Having established the greater antiviral potential for the E154 IFNλ4 variant and its apparent evolutionary relevance, we set out to determine the possible basis for its enhanced activity. No crystal structure for HsIFNλ4 is available but a homology model based on comparison with the IFNλ3 structure has been reported [24]. We expanded this predicted model based on both of the IFNλ1 and IFNλ3 crystal structures to explore the possible impact of K154E, P70S and L79F on IFNλ4 function (Fig 6A and S8 Fig; [38,39]). As has been previously described, the sequences in helix F, which binds to IFNλR1, are relatively well conserved [18,24]. The position equivalent to amino acid 154 in IFNλ4 is a glutamic acid in both IFNλ1 and IFNλ3 (amino acid position 176 in IFNλ1 and 171 in IFNλ3) and its side chain faces inward towards the opposing IL10R2-binding helices C and D (Fig 6A). The free carboxyl group of glutamic acid forms non-covalent intramolecular interactions with two non-linear segments on IFNλ1 and 3 (IFNλ1 residue K64, and in IFNλ3 K67 and T108). In IFNλ4, these E154-interacting positions are not conserved compared to IFNλ1/3 although homologous positions do exist with biochemically similar residues (IFNλ4 R60, and R98 that lies just upstream of the residue homologous to IFNλ3 T108).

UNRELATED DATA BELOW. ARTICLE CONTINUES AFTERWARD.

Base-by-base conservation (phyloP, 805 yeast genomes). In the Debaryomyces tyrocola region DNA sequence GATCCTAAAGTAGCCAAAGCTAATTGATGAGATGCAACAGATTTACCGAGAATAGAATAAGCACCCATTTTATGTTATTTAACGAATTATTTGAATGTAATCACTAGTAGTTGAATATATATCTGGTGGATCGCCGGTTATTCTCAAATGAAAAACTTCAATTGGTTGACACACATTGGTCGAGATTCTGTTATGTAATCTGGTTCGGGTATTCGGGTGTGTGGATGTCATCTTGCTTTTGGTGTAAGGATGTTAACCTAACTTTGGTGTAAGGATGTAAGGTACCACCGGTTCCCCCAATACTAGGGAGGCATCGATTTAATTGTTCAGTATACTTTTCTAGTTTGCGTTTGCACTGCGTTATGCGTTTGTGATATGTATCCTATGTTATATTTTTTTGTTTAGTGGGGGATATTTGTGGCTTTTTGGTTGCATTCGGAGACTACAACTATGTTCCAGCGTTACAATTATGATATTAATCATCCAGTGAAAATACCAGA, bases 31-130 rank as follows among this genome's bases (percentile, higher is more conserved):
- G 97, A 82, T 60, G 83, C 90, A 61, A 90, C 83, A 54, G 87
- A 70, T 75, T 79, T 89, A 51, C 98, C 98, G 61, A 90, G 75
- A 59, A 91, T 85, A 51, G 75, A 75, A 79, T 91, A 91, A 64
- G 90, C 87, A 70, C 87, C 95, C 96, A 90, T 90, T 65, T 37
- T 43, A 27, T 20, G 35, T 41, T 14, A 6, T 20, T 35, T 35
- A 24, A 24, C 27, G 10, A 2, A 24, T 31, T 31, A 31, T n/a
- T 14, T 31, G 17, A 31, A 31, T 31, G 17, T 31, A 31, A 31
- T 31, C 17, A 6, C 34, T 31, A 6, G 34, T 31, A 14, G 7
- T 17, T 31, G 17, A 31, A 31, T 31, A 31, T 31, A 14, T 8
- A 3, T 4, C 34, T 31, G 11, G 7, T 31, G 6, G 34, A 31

Fig 6. Mechanism of action of the IFNλ4 K154E variant.